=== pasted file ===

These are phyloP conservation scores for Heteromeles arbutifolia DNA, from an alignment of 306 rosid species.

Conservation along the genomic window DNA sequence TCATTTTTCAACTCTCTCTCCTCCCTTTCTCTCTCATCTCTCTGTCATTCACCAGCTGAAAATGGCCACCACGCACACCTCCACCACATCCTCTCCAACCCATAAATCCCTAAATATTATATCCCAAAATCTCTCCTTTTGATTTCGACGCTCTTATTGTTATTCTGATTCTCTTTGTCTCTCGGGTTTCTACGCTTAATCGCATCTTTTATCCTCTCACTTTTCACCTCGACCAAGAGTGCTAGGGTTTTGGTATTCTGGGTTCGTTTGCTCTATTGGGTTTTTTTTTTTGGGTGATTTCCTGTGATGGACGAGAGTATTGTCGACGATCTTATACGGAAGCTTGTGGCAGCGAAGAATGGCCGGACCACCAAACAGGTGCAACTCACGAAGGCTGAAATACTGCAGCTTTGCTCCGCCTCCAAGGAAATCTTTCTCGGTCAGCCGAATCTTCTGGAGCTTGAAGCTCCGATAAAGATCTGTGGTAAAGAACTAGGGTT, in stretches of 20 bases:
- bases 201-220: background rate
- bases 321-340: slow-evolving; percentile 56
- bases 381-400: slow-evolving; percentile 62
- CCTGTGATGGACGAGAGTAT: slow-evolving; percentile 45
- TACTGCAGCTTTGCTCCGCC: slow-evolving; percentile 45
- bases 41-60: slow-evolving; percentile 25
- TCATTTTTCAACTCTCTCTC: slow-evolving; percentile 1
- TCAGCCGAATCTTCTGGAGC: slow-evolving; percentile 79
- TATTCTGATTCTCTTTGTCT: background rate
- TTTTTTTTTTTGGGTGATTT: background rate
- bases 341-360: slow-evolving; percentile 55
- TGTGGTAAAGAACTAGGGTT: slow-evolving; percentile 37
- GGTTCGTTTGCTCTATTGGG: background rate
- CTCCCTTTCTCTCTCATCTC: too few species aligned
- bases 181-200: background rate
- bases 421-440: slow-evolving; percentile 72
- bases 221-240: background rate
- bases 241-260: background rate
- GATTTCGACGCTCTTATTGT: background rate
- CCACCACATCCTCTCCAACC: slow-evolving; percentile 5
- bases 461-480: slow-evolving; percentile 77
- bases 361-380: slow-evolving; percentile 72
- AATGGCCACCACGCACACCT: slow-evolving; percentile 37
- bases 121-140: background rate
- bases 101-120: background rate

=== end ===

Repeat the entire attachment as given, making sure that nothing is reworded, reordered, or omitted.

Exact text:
These are phyloP conservation scores for Heteromeles arbutifolia DNA, from an alignment of 306 rosid species.

Conservation along the genomic window DNA sequence TCATTTTTCAACTCTCTCTCCTCCCTTTCTCTCTCATCTCTCTGTCATTCACCAGCTGAAAATGGCCACCACGCACACCTCCACCACATCCTCTCCAACCCATAAATCCCTAAATATTATATCCCAAAATCTCTCCTTTTGATTTCGACGCTCTTATTGTTATTCTGATTCTCTTTGTCTCTCGGGTTTCTACGCTTAATCGCATCTTTTATCCTCTCACTTTTCACCTCGACCAAGAGTGCTAGGGTTTTGGTATTCTGGGTTCGTTTGCTCTATTGGGTTTTTTTTTTTGGGTGATTTCCTGTGATGGACGAGAGTATTGTCGACGATCTTATACGGAAGCTTGTGGCAGCGAAGAATGGCCGGACCACCAAACAGGTGCAACTCACGAAGGCTGAAATACTGCAGCTTTGCTCCGCCTCCAAGGAAATCTTTCTCGGTCAGCCGAATCTTCTGGAGCTTGAAGCTCCGATAAAGATCTGTGGTAAAGAACTAGGGTT, in stretches of 20 bases:
- bases 201-220: background rate
- bases 321-340: slow-evolving; percentile 56
- bases 381-400: slow-evolving; percentile 62
- CCTGTGATGGACGAGAGTAT: slow-evolving; percentile 45
- TACTGCAGCTTTGCTCCGCC: slow-evolving; percentile 45
- bases 41-60: slow-evolving; percentile 25
- TCATTTTTCAACTCTCTCTC: slow-evolving; percentile 1
- TCAGCCGAATCTTCTGGAGC: slow-evolving; percentile 79
- TATTCTGATTCTCTTTGTCT: background rate
- TTTTTTTTTTTGGGTGATTT: background rate
- bases 341-360: slow-evolving; percentile 55
- TGTGGTAAAGAACTAGGGTT: slow-evolving; percentile 37
- GGTTCGTTTGCTCTATTGGG: background rate
- CTCCCTTTCTCTCTCATCTC: too few species aligned
- bases 181-200: background rate
- bases 421-440: slow-evolving; percentile 72
- bases 221-240: background rate
- bases 241-260: background rate
- GATTTCGACGCTCTTATTGT: background rate
- CCACCACATCCTCTCCAACC: slow-evolving; percentile 5
- bases 461-480: slow-evolving; percentile 77
- bases 361-380: slow-evolving; percentile 72
- AATGGCCACCACGCACACCT: slow-evolving; percentile 37
- bases 121-140: background rate
- bases 101-120: background rate